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  Tuesday, 11 February, 2003, 23:42 GMT
A race too far for a legend
Charlie Swan aboard Istabraq
Whip hand: Swan and Istabraq take the plaudits
BBC Sport Online's Frank Keogh looks at the enchanting story of Istabraq, as the triple champion hurdler fails to make history at the Cheltenham Festival

The Irish use the word "serious" a fair bit. But it often bears their own unique intepretation.

Not always for them the grave and solemn meaning, although there will be occasions for that - an early exit at this year's football World Cup, for example.

No, it's more great and super. As in a serious night out or a serious player.

Ireland's top racehorse trainer Aidan O'Brien is fond of the word. His dual English and Irish Derby winner of 2001, Galileo, was a "serious" racehorse.

But you get the feeling only one horse has caused him serious sleeping problems.

Istabraq factfile
Age: Ten
Owner: JP McManus
Trainer: Aidan O'Brien
Jockey: Charlie Swan
Victories: 23 from 29 races
Prize money: More than 1m

He is Istabraq, and he carries the weight of an expectant nation on his shoulders every time he races, never more so than at Cheltenham, spiritual home of the Irish racegoer.

The gelding was bidding to win an unprecedented fourth Smurfit Champion Hurdle on Tuesday afternoon after victories in 1998, 1999 and 2000.

Foot-and-mouth disease robbed him of the chance for glory when the 2001 Cheltenham Festival was abandoned.

And an unconvincing return to the track this season, with two falls in his previous three outings, had seen the critics circling.

They said he was too old, he had missed his chance, the young pretenders such as Valiramix and Landing Light were ready to seize the crown.

This time he could not prove them wrong.

In the end Istabraq's bid to make history ended long before Dean Gallagher and Hors La Loi III had crossed the finishing line to claim victory.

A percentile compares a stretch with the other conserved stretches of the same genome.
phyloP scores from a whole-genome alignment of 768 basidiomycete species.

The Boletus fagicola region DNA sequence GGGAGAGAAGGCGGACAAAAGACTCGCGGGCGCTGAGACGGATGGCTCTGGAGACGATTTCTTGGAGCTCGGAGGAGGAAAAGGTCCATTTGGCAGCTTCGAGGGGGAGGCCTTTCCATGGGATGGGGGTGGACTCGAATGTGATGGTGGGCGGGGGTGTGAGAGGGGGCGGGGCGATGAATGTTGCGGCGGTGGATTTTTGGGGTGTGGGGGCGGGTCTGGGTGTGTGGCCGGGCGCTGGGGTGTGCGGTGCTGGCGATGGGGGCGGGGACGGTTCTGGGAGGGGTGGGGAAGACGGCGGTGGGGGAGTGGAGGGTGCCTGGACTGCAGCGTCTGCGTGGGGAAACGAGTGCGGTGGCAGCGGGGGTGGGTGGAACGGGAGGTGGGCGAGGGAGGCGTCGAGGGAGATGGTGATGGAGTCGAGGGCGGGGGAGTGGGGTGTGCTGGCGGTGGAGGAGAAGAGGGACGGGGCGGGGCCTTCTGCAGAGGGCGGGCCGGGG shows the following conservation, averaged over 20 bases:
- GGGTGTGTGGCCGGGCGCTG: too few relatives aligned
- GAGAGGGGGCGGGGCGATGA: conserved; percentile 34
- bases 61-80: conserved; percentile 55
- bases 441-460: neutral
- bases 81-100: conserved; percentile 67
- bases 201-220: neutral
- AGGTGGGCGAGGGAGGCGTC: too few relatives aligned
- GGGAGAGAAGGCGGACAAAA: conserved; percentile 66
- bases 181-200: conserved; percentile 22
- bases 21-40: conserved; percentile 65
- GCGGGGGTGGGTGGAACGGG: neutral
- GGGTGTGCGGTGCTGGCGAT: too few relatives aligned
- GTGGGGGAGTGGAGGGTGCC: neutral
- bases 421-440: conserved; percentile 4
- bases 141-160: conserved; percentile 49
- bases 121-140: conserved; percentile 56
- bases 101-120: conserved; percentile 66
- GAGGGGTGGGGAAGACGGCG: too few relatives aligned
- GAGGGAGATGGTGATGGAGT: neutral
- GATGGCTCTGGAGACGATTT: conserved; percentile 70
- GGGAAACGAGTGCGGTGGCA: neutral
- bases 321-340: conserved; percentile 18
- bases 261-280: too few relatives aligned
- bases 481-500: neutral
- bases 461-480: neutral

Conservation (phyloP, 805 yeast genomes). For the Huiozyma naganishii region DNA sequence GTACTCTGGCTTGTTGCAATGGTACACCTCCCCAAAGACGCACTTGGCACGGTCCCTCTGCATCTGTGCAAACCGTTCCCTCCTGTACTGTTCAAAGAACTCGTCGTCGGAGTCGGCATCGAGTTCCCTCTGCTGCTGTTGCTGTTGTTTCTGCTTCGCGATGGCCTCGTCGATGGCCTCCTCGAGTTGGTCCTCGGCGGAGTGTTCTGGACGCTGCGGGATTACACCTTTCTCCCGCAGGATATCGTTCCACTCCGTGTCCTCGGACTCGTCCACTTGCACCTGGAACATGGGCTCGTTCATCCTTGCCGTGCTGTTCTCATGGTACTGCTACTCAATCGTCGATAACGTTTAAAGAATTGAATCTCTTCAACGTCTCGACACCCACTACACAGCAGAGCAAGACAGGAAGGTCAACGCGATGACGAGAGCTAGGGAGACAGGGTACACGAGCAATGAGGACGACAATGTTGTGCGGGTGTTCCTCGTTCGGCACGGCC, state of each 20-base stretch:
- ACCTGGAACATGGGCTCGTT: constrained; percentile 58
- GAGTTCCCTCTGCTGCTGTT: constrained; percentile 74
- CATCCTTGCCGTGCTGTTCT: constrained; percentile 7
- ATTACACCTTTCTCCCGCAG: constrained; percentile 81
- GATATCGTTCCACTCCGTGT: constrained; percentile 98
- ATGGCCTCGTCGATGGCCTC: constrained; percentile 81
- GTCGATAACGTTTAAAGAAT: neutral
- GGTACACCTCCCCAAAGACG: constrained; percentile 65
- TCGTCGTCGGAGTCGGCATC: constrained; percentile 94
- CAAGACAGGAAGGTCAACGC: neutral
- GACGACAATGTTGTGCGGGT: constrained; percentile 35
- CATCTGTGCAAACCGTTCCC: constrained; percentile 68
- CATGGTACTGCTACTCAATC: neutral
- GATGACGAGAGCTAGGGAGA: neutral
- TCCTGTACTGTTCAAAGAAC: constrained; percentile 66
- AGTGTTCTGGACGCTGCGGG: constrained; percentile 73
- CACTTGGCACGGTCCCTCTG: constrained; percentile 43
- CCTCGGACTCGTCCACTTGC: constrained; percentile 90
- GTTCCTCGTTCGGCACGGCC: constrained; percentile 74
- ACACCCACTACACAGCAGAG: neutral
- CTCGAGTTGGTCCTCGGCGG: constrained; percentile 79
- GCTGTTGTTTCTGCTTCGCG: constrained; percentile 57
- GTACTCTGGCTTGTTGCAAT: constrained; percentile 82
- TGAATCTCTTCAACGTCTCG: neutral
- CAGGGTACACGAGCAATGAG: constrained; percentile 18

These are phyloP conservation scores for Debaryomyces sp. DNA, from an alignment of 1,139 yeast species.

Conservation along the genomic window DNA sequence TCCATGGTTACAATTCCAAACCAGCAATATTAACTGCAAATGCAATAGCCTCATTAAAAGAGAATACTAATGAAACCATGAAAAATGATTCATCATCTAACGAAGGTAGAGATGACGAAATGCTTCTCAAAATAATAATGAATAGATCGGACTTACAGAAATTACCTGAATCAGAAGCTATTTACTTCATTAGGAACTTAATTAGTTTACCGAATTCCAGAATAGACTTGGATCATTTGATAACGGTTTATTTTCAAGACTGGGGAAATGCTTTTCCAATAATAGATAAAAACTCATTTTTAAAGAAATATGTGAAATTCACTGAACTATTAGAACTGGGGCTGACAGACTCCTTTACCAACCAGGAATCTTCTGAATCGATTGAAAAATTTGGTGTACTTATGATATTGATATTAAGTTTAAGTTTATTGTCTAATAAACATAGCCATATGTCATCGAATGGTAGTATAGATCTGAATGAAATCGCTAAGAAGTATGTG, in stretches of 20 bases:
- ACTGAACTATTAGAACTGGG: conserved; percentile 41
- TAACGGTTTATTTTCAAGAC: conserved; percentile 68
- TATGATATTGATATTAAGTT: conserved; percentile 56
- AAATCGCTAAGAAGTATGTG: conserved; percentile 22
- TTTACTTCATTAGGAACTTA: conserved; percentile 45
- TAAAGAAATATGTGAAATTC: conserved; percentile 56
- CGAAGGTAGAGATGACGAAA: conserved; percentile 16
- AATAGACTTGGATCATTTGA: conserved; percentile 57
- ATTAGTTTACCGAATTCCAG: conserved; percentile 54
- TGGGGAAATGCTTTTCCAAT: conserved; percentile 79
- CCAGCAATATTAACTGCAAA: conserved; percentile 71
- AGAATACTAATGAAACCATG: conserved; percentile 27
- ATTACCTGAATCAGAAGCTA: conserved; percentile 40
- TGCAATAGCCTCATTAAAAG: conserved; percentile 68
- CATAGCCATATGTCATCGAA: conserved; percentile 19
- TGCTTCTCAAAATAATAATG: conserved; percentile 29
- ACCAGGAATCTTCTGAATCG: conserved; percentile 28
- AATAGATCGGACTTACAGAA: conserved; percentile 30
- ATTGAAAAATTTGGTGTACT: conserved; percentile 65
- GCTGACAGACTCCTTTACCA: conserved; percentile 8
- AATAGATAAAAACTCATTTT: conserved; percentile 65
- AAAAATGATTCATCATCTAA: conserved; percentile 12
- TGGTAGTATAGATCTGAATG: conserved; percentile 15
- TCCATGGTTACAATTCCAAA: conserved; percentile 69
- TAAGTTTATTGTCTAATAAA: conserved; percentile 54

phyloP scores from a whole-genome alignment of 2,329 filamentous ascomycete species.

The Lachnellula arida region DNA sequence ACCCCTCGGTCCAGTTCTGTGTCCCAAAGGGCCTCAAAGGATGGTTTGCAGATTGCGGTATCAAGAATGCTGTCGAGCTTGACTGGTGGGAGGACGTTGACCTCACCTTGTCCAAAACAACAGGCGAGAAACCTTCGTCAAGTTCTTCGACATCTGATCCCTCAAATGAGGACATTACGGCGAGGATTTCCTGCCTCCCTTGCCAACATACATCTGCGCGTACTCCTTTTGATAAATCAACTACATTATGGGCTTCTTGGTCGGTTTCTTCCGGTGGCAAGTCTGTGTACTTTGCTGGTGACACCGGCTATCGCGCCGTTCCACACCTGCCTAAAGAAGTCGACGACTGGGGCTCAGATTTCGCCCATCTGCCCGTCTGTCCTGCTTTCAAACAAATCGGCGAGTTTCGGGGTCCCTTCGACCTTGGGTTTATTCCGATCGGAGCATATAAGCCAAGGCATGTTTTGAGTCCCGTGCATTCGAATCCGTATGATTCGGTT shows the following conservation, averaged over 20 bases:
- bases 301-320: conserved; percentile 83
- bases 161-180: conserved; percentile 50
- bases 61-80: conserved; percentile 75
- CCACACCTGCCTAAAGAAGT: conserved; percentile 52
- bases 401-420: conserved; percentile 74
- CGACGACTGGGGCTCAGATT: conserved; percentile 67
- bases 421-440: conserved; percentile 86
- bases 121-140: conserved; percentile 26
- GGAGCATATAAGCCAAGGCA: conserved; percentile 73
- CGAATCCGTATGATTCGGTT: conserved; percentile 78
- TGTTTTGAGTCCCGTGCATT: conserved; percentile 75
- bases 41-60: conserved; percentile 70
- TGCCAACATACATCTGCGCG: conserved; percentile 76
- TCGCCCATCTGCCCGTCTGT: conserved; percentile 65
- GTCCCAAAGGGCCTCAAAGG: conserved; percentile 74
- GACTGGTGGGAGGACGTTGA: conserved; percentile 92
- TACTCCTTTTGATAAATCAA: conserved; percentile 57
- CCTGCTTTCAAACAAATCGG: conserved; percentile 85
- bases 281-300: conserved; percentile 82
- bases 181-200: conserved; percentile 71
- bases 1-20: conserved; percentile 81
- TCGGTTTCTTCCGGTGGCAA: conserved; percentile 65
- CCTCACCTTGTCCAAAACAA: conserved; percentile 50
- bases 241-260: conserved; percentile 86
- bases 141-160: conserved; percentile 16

Jockey Charlie Swann knew the 2-1 favourite was struggling to handle the early pace and pulled him up after just two flights.

And so ended Istabraq's run of confounding the sceptics.

Istabraq wins third Champion Hurdle
Three and easy: Swan at Cheltenham 2000

"This horse is just a little bit different from any other horse," said owner JP McManus after a win in the 2001 AIG Europe Champion Hurdle at Leopardstown, which followed reports that all was not right with Istabraq's fitness.

Victory in that Grade One contest meant his beloved horse became the first jumper in Britain and Ireland to win more than 1m in prize money.

But Istabraq's rise to legendary status in Irish and racing folklore is less a financial story, more a tale of triumph after tragedy.

John Durkan spotted the young horse's potential and advised McManus to buy him from top British Flat trainer John Gosden.

Durkan, a talented former amateur rider, seemed poised to join the ranks of top trainers.

But he was tragically struck down by leukaemia and died before the horse achieved greatness.

Durkan's name lives on in a memorial steeplechase at Punchestown, and McManus is never slow to acknowledge his debt to the man who sought out his star.

The horse has become a national institution, following in the footsteps of jumping's other household favourites like Arkle, Red Rum and Desert Orchid.

Istabraq's Cheltenham track record
1997: Won Sun Allliance Novices' Hurdle
1998: Won Champion Hurdle

1999: Won Champion Hurdle

2000: Won Champion Hurdle

2001: Did not take place
2002: Pulled up after two fences

On the eve of the 2000 Champion Hurdle, word spread round Cheltenham and Ireland that Istabraq had broken a blood vessel.

The following day, he romped home.

His career has spawned support like few other racehorses.

When he runs, those famous McManus colours - the green and gold of his local South Liberties Hurling Club in Limerick - can be seen scattered liberally around the crowd.

In the past, coachloads of fans from the club have descended on tracks to cheer on Istabraq.

Supporters have worn replica jockey's silks and sashes bearing the horse's name.

There has even been a song written about him.

It is this deep affection that caused the Cheltenham punters to back their favourite once again, even though common sense maybe told them not to.

But this time Istabraq failed to prove them right - and the chance to stage one serious party was lost.

Cheltenham stages its big jump race meeting from 12-14 March

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See also:

21 Jan 01 | N Ireland
Links to more Cheltenham Festival stories are at the foot of the page.


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